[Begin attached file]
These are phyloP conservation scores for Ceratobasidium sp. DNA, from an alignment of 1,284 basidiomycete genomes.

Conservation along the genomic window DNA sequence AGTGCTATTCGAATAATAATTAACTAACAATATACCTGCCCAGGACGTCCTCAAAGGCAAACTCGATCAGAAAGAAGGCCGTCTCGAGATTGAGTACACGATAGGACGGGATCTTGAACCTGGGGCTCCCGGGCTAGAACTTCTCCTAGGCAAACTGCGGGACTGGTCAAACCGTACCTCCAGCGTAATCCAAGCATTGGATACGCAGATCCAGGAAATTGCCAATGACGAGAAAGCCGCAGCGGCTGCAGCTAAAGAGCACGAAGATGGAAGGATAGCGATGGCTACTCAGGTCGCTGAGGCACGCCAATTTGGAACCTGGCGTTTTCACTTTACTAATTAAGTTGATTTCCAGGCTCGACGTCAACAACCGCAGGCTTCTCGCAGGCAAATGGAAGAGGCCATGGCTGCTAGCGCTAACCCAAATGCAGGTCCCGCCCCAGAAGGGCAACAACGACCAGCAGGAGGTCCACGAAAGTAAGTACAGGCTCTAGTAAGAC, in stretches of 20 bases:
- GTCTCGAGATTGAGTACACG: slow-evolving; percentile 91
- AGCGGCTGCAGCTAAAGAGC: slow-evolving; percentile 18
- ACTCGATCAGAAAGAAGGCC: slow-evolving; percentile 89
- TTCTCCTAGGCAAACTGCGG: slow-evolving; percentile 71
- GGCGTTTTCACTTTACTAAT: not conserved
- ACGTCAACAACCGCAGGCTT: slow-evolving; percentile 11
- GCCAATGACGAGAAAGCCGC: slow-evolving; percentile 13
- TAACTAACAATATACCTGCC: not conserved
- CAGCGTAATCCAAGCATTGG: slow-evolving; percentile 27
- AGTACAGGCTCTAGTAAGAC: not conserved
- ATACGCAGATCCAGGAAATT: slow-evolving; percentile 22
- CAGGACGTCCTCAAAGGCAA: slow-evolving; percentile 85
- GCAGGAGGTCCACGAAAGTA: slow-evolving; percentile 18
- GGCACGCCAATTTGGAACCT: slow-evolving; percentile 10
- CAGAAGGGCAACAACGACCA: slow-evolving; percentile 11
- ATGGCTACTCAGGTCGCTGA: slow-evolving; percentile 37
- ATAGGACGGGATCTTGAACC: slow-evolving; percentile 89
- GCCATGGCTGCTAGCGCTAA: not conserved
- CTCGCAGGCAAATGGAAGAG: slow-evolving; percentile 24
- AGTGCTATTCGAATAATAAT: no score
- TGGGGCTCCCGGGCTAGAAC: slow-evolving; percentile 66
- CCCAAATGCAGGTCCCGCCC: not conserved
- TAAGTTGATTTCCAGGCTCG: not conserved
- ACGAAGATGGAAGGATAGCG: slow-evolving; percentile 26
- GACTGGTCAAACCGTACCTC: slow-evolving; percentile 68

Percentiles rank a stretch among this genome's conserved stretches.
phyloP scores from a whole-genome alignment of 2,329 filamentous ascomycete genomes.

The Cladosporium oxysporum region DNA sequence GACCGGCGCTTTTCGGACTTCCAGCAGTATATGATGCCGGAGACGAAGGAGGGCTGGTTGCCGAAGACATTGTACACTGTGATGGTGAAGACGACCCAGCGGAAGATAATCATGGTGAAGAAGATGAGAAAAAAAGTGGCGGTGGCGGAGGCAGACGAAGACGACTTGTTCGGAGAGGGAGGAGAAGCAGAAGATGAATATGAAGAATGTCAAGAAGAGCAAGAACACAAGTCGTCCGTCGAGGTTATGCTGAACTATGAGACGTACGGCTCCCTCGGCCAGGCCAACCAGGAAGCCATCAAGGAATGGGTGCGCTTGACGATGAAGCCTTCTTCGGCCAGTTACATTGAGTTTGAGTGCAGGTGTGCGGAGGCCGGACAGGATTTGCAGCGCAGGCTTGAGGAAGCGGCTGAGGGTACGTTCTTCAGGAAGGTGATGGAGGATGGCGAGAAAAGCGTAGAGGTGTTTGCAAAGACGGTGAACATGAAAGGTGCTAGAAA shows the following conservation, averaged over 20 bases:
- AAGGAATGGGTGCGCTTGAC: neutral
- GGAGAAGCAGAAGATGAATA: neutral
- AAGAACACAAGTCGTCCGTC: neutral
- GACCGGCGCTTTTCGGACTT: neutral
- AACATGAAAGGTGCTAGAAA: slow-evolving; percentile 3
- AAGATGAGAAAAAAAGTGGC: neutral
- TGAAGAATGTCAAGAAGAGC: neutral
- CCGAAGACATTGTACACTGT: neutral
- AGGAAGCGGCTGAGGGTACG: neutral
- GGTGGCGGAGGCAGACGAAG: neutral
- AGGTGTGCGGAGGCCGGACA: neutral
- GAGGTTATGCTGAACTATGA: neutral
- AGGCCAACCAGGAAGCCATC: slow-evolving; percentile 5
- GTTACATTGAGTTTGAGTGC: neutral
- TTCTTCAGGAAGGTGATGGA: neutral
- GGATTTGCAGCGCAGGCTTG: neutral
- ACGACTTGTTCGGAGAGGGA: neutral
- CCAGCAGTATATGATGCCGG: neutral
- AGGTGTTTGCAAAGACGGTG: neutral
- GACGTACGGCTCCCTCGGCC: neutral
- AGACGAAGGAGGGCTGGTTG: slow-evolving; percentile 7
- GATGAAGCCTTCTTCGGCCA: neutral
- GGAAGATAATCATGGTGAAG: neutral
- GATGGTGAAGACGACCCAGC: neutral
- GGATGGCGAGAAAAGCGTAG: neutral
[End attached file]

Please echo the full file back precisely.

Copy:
These are phyloP conservation scores for Ceratobasidium sp. DNA, from an alignment of 1,284 basidiomycete genomes.

Conservation along the genomic window DNA sequence AGTGCTATTCGAATAATAATTAACTAACAATATACCTGCCCAGGACGTCCTCAAAGGCAAACTCGATCAGAAAGAAGGCCGTCTCGAGATTGAGTACACGATAGGACGGGATCTTGAACCTGGGGCTCCCGGGCTAGAACTTCTCCTAGGCAAACTGCGGGACTGGTCAAACCGTACCTCCAGCGTAATCCAAGCATTGGATACGCAGATCCAGGAAATTGCCAATGACGAGAAAGCCGCAGCGGCTGCAGCTAAAGAGCACGAAGATGGAAGGATAGCGATGGCTACTCAGGTCGCTGAGGCACGCCAATTTGGAACCTGGCGTTTTCACTTTACTAATTAAGTTGATTTCCAGGCTCGACGTCAACAACCGCAGGCTTCTCGCAGGCAAATGGAAGAGGCCATGGCTGCTAGCGCTAACCCAAATGCAGGTCCCGCCCCAGAAGGGCAACAACGACCAGCAGGAGGTCCACGAAAGTAAGTACAGGCTCTAGTAAGAC, in stretches of 20 bases:
- GTCTCGAGATTGAGTACACG: slow-evolving; percentile 91
- AGCGGCTGCAGCTAAAGAGC: slow-evolving; percentile 18
- ACTCGATCAGAAAGAAGGCC: slow-evolving; percentile 89
- TTCTCCTAGGCAAACTGCGG: slow-evolving; percentile 71
- GGCGTTTTCACTTTACTAAT: not conserved
- ACGTCAACAACCGCAGGCTT: slow-evolving; percentile 11
- GCCAATGACGAGAAAGCCGC: slow-evolving; percentile 13
- TAACTAACAATATACCTGCC: not conserved
- CAGCGTAATCCAAGCATTGG: slow-evolving; percentile 27
- AGTACAGGCTCTAGTAAGAC: not conserved
- ATACGCAGATCCAGGAAATT: slow-evolving; percentile 22
- CAGGACGTCCTCAAAGGCAA: slow-evolving; percentile 85
- GCAGGAGGTCCACGAAAGTA: slow-evolving; percentile 18
- GGCACGCCAATTTGGAACCT: slow-evolving; percentile 10
- CAGAAGGGCAACAACGACCA: slow-evolving; percentile 11
- ATGGCTACTCAGGTCGCTGA: slow-evolving; percentile 37
- ATAGGACGGGATCTTGAACC: slow-evolving; percentile 89
- GCCATGGCTGCTAGCGCTAA: not conserved
- CTCGCAGGCAAATGGAAGAG: slow-evolving; percentile 24
- AGTGCTATTCGAATAATAAT: no score
- TGGGGCTCCCGGGCTAGAAC: slow-evolving; percentile 66
- CCCAAATGCAGGTCCCGCCC: not conserved
- TAAGTTGATTTCCAGGCTCG: not conserved
- ACGAAGATGGAAGGATAGCG: slow-evolving; percentile 26
- GACTGGTCAAACCGTACCTC: slow-evolving; percentile 68

Percentiles rank a stretch among this genome's conserved stretches.
phyloP scores from a whole-genome alignment of 2,329 filamentous ascomycete genomes.

The Cladosporium oxysporum region DNA sequence GACCGGCGCTTTTCGGACTTCCAGCAGTATATGATGCCGGAGACGAAGGAGGGCTGGTTGCCGAAGACATTGTACACTGTGATGGTGAAGACGACCCAGCGGAAGATAATCATGGTGAAGAAGATGAGAAAAAAAGTGGCGGTGGCGGAGGCAGACGAAGACGACTTGTTCGGAGAGGGAGGAGAAGCAGAAGATGAATATGAAGAATGTCAAGAAGAGCAAGAACACAAGTCGTCCGTCGAGGTTATGCTGAACTATGAGACGTACGGCTCCCTCGGCCAGGCCAACCAGGAAGCCATCAAGGAATGGGTGCGCTTGACGATGAAGCCTTCTTCGGCCAGTTACATTGAGTTTGAGTGCAGGTGTGCGGAGGCCGGACAGGATTTGCAGCGCAGGCTTGAGGAAGCGGCTGAGGGTACGTTCTTCAGGAAGGTGATGGAGGATGGCGAGAAAAGCGTAGAGGTGTTTGCAAAGACGGTGAACATGAAAGGTGCTAGAAA shows the following conservation, averaged over 20 bases:
- AAGGAATGGGTGCGCTTGAC: neutral
- GGAGAAGCAGAAGATGAATA: neutral
- AAGAACACAAGTCGTCCGTC: neutral
- GACCGGCGCTTTTCGGACTT: neutral
- AACATGAAAGGTGCTAGAAA: slow-evolving; percentile 3
- AAGATGAGAAAAAAAGTGGC: neutral
- TGAAGAATGTCAAGAAGAGC: neutral
- CCGAAGACATTGTACACTGT: neutral
- AGGAAGCGGCTGAGGGTACG: neutral
- GGTGGCGGAGGCAGACGAAG: neutral
- AGGTGTGCGGAGGCCGGACA: neutral
- GAGGTTATGCTGAACTATGA: neutral
- AGGCCAACCAGGAAGCCATC: slow-evolving; percentile 5
- GTTACATTGAGTTTGAGTGC: neutral
- TTCTTCAGGAAGGTGATGGA: neutral
- GGATTTGCAGCGCAGGCTTG: neutral
- ACGACTTGTTCGGAGAGGGA: neutral
- CCAGCAGTATATGATGCCGG: neutral
- AGGTGTTTGCAAAGACGGTG: neutral
- GACGTACGGCTCCCTCGGCC: neutral
- AGACGAAGGAGGGCTGGTTG: slow-evolving; percentile 7
- GATGAAGCCTTCTTCGGCCA: neutral
- GGAAGATAATCATGGTGAAG: neutral
- GATGGTGAAGACGACCCAGC: neutral
- GGATGGCGAGAAAAGCGTAG: neutral